If those two letters assist him to do his utmost to get redress for his clients who have been so unfairly treated, often by the "misdeeds" of government/agencies, then it is the right move. Of course he does not win all the cases he takes on, as they are so often such difficult cases, against government battalions of lawyers, who enjoy unlimited tax payers money to fund it all, while David acts for the ill-treated underdogs, i.e. ordinary citizens of the UK who are faced with not only malpractise by the government of the day, but also by the Judicial System of "judicial discretion" - as well documented in the infamous Edwards and another Rugby Cement case.

Watch David go from strength to strength and celebrate with him! If you ever needed a lawyer you could do no better!
anonymous user
05/03/2012 11:10
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I am a solicitor. I happen to have met DW but, whilst personally he is (I think) a very nice bloke and a good man, of principle, I have not worked with him or instructed him so I cannot say exactly how good I think he is or what rates he charges and whether they've gone up before taking silk or are very high.

I want to comment that the "losing work" issue is not, as a previous comment suggested, a matter of pure economics i.e. of charging rate. In the high profile end of work, instructions will be made on clout or standing and reputation so that the case will win. A cheaper option is not chosen in these cases, only the better option, that is the one most likely to lead to success.

The issue is then, why do these two letters mean so much? And why does it affect the choice, when solicitors should know what the real substance of the lawyer is? I think it's in part the fact that they know that (rather older, stuffier, less progressive lawyers who are) the judges in Courts respond to notices of hierarchy like this; and in part because they feel safer or find it easier to opt for surface gravitas. Solicitors play into the archaic system as much as it pre-exists (and they feel they have to).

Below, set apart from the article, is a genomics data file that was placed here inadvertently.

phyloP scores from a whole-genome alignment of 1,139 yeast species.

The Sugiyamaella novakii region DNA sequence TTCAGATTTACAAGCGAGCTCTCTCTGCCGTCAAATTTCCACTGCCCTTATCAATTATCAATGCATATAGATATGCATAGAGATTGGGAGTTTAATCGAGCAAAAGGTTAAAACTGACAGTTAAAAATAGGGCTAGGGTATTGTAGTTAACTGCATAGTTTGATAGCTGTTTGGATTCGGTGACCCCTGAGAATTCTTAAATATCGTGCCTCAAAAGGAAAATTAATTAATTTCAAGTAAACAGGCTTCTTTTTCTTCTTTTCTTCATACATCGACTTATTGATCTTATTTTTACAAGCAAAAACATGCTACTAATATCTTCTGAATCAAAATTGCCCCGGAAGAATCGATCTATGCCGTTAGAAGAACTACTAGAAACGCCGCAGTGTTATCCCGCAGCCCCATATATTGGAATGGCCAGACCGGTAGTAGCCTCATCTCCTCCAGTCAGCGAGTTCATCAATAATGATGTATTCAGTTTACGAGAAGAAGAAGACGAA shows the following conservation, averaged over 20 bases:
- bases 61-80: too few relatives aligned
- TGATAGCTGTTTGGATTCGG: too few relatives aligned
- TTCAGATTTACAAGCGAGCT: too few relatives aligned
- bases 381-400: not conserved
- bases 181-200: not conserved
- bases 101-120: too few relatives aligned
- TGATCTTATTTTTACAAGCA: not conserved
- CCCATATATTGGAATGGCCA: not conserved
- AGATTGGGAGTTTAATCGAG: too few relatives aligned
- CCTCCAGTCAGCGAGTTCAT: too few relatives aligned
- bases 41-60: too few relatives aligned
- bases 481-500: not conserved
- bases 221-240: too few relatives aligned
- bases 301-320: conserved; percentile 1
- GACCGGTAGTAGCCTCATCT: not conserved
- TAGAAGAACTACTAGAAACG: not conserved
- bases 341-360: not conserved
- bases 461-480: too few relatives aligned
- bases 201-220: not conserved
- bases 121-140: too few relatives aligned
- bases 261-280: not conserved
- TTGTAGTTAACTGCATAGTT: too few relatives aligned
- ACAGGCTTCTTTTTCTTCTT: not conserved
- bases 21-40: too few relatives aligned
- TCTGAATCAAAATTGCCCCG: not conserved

The issue DW highlights, and most people probably agree with, is that having two letters to denote quality is fine only if it means quality. More stringent and ongoing quality assurance is a reasonable and sensible proposal for enhancement of the system. I hope the standing he now has helps effect that improvement.
anonymous user
07/03/2012 08:22
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"Also, are you saying that, in the long term, you will not charge the rates your clients are willing to pay? Balls. A short-term price freeze is pretty meaningless." There writes someone with absolutely no knowledge of the legal aid system which is involved in the majority of the cases David Wolfe undertakes. The ability to raise prices to "market" levels simply is not there in publicly funded litigation, and the entire premise of this comment is therefore false.

anonymous user
07/03/2012 12:26
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Given his practice area I can see how not being a silk might mean losing work. Some public clients which operate list systems won't open up instructions on the biggest cases to non-silks. When acting against such bodies for legally aided clients there can be a condition on the grant of the legal aid that a silk goes against a silk (eg I remember a case during pupillage when my very senior junior pupilmaster was required to be led in the House of Lords in a criminal appeal to enable his client to get legal aid for the appeal). Imagine the uproar if legal aid were seen to only allow its dwindling class of eligible recipients to obtain the services of those who might (in some cases unfairly) be seen as inferior barristers to those on the other side. A quality marking system that was more reliable than the present silks system would avoid this, but it is what we have at the moment and senior juniors aren't going to be able to get the cases to demonstrate their ability if they boycott it.